Whenever the Twins, Vikings or the University of Minnesota Gophers were in action, there was a good chance that Rolland Freudenthal was in the press box with pencil in hand.
Freudenthal was the official statistician for the Golden Gopher football team for more than 40 years, and tallied passing yards, first downs and kept track of other data as a longtime member of the Vikings statistical crew.
"He was faithful and accurate," said Bob Reid, who hired Freudenthal to be on the Vikings stats crew. "He had good penmanship, and everybody liked him. They all called him Rollie."
Freudenthal died of natural causes on Aug. 20 at Golden Living Center in Hopkins. He was 93.
Born in Henderson, Minn., Freudenthal graduated from Gibbon (Minn.) High School in 1933 and from Minneapolis Business College in 1934. His prowess as a shortstop while playing semipro baseball in the Southern Minny league earned him a tryout with the St. Louis Cardinals.
Freudenthal once batted against Hall of Fame pitcher Satchel Paige in an All-Star game, but never made it to the big leagues. Freudenthal's love for sports never waned, said his daughter Karri Hansen of Edina.
He helped start Little League teams in Edina in the 1950s. He also helped build what is believed to be the city's first baseball diamond at the site of the current Concord Elementary School and was an officer for Edina Little League, Reid said.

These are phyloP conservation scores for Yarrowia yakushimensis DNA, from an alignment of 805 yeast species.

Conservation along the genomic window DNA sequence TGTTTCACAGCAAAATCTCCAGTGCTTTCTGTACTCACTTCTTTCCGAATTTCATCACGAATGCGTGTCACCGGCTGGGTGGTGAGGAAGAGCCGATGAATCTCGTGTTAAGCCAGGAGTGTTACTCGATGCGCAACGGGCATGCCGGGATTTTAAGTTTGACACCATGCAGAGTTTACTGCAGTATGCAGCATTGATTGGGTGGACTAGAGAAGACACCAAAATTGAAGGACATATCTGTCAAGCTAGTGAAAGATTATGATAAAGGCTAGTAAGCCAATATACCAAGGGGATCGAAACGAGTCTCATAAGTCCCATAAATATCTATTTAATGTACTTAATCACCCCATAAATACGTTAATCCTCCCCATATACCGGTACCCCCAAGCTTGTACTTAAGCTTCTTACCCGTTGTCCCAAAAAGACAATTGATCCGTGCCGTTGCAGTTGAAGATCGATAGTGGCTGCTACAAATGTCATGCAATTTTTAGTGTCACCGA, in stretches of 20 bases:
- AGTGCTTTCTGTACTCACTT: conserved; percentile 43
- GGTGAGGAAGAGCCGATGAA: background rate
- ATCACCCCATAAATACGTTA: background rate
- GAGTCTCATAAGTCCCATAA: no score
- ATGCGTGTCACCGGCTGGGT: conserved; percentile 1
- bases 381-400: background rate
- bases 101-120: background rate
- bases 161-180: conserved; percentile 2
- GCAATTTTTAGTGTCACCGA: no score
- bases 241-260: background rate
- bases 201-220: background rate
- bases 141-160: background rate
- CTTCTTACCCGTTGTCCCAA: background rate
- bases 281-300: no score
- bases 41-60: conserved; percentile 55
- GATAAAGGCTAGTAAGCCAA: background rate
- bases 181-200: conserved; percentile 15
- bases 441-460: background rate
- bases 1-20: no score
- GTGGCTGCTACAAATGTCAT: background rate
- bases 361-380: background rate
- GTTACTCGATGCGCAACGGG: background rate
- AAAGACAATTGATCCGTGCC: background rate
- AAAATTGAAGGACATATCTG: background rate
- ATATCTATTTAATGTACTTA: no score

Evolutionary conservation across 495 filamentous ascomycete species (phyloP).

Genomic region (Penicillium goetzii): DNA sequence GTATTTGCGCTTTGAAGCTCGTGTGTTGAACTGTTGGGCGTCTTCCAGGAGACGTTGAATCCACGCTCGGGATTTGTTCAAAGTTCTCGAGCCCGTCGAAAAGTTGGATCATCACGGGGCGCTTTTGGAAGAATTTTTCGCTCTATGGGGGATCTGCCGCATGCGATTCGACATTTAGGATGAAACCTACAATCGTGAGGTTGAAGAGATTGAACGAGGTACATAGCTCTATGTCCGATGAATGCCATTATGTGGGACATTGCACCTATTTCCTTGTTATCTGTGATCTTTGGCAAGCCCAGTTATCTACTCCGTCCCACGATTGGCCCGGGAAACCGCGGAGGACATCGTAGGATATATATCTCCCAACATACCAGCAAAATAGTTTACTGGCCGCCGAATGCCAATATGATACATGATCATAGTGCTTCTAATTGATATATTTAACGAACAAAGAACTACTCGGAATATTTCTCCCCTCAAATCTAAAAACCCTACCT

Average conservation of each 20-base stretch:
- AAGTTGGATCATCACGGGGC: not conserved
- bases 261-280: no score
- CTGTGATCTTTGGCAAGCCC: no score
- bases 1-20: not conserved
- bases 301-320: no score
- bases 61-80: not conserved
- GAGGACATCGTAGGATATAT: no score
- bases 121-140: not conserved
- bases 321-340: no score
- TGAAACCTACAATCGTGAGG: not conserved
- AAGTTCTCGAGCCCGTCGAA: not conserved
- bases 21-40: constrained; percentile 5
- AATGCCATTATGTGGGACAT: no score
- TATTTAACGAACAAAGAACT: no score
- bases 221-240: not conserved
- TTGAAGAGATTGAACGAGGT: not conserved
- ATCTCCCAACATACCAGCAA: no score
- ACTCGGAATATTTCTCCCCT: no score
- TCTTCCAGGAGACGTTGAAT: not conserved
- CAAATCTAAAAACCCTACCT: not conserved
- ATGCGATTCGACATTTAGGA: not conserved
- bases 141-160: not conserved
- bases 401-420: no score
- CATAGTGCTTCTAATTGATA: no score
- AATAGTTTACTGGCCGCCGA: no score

By day Freudenthal worked in the sales and marketing division of Brown & Bigelow in St. Paul. During his 39 years with the company, he developed strong relationships with an array of clients and won many awards, his daughter said. He also earned admiration and respect from co-workers, who showered him with thank-you notes when he retired, she said.
On weekends and week nights, Freudenthal usually was in a press box at the old Met Stadium in Bloomington or at the U's Memorial Stadium. He was the lead stats person for the Gophers football team from the mid-1940s until 1984. For his service, then U of M Athletic Director Paul Giel named him an honorary member of the Gopher M Club and presented him with a pin. Freudenthal also was a fixture at Vikings games, where he quietly went about his job.
"He was one guy who knew his role and was really good at what he did," said Dave Mona, cohost of WCCO Radio's "Sports Huddle With Sid and Dave" and who also worked on the Vikings stats crew.
During the baseball season, Freudenthal often worked for the Associated Press, delivering play-by-play accounts of Twins games that the news service used to produce game stories that were transmitted nationwide. He also liked hanging out with broadcasters Halsey Hall, Herb Carneal and Ray Scott, his daughter said.
"Sports was an avocation," she said. "He loved to talk baseball."
Freudenthal was past president of the Minneapolis Figure Skating Club. He also was a charter member of Holy Cross Lutheran Church in Minneapolis and later was involved at the former St. Luke's Lutheran Church in St. Louis Park.
In addition to his daughter Karri, Freudenthal is survived by another daughter, Mary Jane Blethen of Mankato, Minn.; eight grandchildren, and nine great-grandchildren.
Services have been held.